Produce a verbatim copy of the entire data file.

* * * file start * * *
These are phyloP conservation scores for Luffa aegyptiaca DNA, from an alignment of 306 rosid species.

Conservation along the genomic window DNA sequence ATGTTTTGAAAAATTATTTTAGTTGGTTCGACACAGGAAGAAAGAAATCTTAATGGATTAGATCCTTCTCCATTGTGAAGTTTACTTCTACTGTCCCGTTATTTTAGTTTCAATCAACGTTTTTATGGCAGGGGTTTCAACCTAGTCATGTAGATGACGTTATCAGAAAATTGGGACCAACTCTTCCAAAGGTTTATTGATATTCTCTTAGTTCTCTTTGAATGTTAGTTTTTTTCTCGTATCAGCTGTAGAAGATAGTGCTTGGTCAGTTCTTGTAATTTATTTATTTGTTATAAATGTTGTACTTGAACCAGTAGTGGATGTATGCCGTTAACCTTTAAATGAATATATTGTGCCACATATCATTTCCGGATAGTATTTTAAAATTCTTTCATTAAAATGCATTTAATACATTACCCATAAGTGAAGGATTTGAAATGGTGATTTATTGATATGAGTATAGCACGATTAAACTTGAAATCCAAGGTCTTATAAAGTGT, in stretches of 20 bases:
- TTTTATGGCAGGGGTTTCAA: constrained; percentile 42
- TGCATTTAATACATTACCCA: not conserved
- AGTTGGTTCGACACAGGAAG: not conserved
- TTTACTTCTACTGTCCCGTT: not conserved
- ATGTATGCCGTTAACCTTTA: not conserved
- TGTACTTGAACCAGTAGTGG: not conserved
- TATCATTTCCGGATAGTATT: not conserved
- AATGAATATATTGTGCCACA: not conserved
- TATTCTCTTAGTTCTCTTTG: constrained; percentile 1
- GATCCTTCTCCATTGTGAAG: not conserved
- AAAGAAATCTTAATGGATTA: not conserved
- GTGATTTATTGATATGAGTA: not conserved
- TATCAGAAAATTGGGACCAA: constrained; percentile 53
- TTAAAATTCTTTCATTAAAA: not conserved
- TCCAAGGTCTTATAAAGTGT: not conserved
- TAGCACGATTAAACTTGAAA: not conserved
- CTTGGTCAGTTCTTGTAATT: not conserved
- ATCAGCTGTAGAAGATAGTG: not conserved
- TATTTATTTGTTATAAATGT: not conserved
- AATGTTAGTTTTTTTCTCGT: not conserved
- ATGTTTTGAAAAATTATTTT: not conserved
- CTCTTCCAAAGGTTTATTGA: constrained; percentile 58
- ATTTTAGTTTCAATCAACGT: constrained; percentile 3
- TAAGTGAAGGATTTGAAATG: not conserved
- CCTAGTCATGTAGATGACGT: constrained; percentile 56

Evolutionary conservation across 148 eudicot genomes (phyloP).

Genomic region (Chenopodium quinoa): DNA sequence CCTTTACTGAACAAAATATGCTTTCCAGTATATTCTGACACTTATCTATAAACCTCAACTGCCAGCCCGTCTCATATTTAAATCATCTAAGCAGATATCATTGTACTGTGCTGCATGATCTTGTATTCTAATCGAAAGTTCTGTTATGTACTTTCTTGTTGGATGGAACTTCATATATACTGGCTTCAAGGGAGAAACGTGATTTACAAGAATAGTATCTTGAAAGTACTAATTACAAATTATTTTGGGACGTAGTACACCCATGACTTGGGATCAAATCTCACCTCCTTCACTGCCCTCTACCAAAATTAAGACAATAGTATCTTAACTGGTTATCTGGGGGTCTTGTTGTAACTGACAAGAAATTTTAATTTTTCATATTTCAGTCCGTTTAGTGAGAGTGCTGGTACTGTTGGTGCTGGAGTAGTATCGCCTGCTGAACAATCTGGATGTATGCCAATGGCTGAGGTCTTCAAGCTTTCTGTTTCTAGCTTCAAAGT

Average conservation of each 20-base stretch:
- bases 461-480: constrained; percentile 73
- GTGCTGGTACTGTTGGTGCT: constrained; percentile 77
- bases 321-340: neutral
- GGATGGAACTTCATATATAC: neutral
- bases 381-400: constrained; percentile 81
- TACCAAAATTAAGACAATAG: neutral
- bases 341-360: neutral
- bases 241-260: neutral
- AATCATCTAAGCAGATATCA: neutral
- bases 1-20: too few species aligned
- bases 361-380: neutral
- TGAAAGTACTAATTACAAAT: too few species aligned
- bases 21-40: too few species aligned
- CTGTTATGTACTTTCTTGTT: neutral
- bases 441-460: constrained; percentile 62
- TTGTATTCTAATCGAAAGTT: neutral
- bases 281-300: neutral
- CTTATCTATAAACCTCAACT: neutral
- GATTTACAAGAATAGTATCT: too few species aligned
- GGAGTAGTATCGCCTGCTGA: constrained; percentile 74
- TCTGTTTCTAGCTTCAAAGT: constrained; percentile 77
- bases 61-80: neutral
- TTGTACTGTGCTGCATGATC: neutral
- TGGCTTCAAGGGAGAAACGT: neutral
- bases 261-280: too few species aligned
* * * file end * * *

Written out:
These are phyloP conservation scores for Luffa aegyptiaca DNA, from an alignment of 306 rosid species.

Conservation along the genomic window DNA sequence ATGTTTTGAAAAATTATTTTAGTTGGTTCGACACAGGAAGAAAGAAATCTTAATGGATTAGATCCTTCTCCATTGTGAAGTTTACTTCTACTGTCCCGTTATTTTAGTTTCAATCAACGTTTTTATGGCAGGGGTTTCAACCTAGTCATGTAGATGACGTTATCAGAAAATTGGGACCAACTCTTCCAAAGGTTTATTGATATTCTCTTAGTTCTCTTTGAATGTTAGTTTTTTTCTCGTATCAGCTGTAGAAGATAGTGCTTGGTCAGTTCTTGTAATTTATTTATTTGTTATAAATGTTGTACTTGAACCAGTAGTGGATGTATGCCGTTAACCTTTAAATGAATATATTGTGCCACATATCATTTCCGGATAGTATTTTAAAATTCTTTCATTAAAATGCATTTAATACATTACCCATAAGTGAAGGATTTGAAATGGTGATTTATTGATATGAGTATAGCACGATTAAACTTGAAATCCAAGGTCTTATAAAGTGT, in stretches of 20 bases:
- TTTTATGGCAGGGGTTTCAA: constrained; percentile 42
- TGCATTTAATACATTACCCA: not conserved
- AGTTGGTTCGACACAGGAAG: not conserved
- TTTACTTCTACTGTCCCGTT: not conserved
- ATGTATGCCGTTAACCTTTA: not conserved
- TGTACTTGAACCAGTAGTGG: not conserved
- TATCATTTCCGGATAGTATT: not conserved
- AATGAATATATTGTGCCACA: not conserved
- TATTCTCTTAGTTCTCTTTG: constrained; percentile 1
- GATCCTTCTCCATTGTGAAG: not conserved
- AAAGAAATCTTAATGGATTA: not conserved
- GTGATTTATTGATATGAGTA: not conserved
- TATCAGAAAATTGGGACCAA: constrained; percentile 53
- TTAAAATTCTTTCATTAAAA: not conserved
- TCCAAGGTCTTATAAAGTGT: not conserved
- TAGCACGATTAAACTTGAAA: not conserved
- CTTGGTCAGTTCTTGTAATT: not conserved
- ATCAGCTGTAGAAGATAGTG: not conserved
- TATTTATTTGTTATAAATGT: not conserved
- AATGTTAGTTTTTTTCTCGT: not conserved
- ATGTTTTGAAAAATTATTTT: not conserved
- CTCTTCCAAAGGTTTATTGA: constrained; percentile 58
- ATTTTAGTTTCAATCAACGT: constrained; percentile 3
- TAAGTGAAGGATTTGAAATG: not conserved
- CCTAGTCATGTAGATGACGT: constrained; percentile 56

Evolutionary conservation across 148 eudicot genomes (phyloP).

Genomic region (Chenopodium quinoa): DNA sequence CCTTTACTGAACAAAATATGCTTTCCAGTATATTCTGACACTTATCTATAAACCTCAACTGCCAGCCCGTCTCATATTTAAATCATCTAAGCAGATATCATTGTACTGTGCTGCATGATCTTGTATTCTAATCGAAAGTTCTGTTATGTACTTTCTTGTTGGATGGAACTTCATATATACTGGCTTCAAGGGAGAAACGTGATTTACAAGAATAGTATCTTGAAAGTACTAATTACAAATTATTTTGGGACGTAGTACACCCATGACTTGGGATCAAATCTCACCTCCTTCACTGCCCTCTACCAAAATTAAGACAATAGTATCTTAACTGGTTATCTGGGGGTCTTGTTGTAACTGACAAGAAATTTTAATTTTTCATATTTCAGTCCGTTTAGTGAGAGTGCTGGTACTGTTGGTGCTGGAGTAGTATCGCCTGCTGAACAATCTGGATGTATGCCAATGGCTGAGGTCTTCAAGCTTTCTGTTTCTAGCTTCAAAGT

Average conservation of each 20-base stretch:
- bases 461-480: constrained; percentile 73
- GTGCTGGTACTGTTGGTGCT: constrained; percentile 77
- bases 321-340: neutral
- GGATGGAACTTCATATATAC: neutral
- bases 381-400: constrained; percentile 81
- TACCAAAATTAAGACAATAG: neutral
- bases 341-360: neutral
- bases 241-260: neutral
- AATCATCTAAGCAGATATCA: neutral
- bases 1-20: too few species aligned
- bases 361-380: neutral
- TGAAAGTACTAATTACAAAT: too few species aligned
- bases 21-40: too few species aligned
- CTGTTATGTACTTTCTTGTT: neutral
- bases 441-460: constrained; percentile 62
- TTGTATTCTAATCGAAAGTT: neutral
- bases 281-300: neutral
- CTTATCTATAAACCTCAACT: neutral
- GATTTACAAGAATAGTATCT: too few species aligned
- GGAGTAGTATCGCCTGCTGA: constrained; percentile 74
- TCTGTTTCTAGCTTCAAAGT: constrained; percentile 77
- bases 61-80: neutral
- TTGTACTGTGCTGCATGATC: neutral
- TGGCTTCAAGGGAGAAACGT: neutral
- bases 261-280: too few species aligned